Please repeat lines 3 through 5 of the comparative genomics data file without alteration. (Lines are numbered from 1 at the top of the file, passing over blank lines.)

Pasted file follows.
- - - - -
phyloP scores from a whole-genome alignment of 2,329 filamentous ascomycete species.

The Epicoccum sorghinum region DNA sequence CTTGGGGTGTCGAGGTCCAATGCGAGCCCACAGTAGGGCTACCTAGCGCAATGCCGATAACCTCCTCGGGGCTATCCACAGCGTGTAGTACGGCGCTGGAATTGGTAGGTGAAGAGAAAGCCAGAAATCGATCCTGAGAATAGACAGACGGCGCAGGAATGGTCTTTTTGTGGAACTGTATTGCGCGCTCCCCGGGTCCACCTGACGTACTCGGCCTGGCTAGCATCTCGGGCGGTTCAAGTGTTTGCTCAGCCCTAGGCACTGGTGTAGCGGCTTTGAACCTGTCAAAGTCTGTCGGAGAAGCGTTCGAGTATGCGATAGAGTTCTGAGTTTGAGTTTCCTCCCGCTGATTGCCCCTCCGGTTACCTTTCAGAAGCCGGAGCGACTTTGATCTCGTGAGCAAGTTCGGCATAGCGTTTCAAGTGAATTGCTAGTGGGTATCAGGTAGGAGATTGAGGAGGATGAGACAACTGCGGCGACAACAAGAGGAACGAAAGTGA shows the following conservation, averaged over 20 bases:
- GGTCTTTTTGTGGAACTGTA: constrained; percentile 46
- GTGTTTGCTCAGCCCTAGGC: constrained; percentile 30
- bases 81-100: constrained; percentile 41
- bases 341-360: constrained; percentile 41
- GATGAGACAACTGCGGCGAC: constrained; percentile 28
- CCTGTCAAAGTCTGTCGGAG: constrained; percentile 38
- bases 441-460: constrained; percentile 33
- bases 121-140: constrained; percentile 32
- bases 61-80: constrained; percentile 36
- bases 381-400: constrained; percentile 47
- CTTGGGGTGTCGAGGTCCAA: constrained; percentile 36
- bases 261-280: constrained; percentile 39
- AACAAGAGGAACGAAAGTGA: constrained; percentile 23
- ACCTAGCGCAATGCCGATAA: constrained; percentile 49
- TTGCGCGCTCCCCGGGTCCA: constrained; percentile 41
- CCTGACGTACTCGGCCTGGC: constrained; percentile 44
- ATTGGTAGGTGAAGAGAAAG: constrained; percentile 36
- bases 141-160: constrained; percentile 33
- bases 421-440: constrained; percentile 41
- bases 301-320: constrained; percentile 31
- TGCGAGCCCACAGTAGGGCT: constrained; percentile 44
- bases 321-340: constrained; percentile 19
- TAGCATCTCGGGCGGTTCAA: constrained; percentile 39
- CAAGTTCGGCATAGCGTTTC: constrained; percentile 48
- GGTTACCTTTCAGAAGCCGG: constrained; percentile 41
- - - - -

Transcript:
- GGTCTTTTTGTGGAACTGTA: constrained; percentile 46
- GTGTTTGCTCAGCCCTAGGC: constrained; percentile 30
- bases 81-100: constrained; percentile 41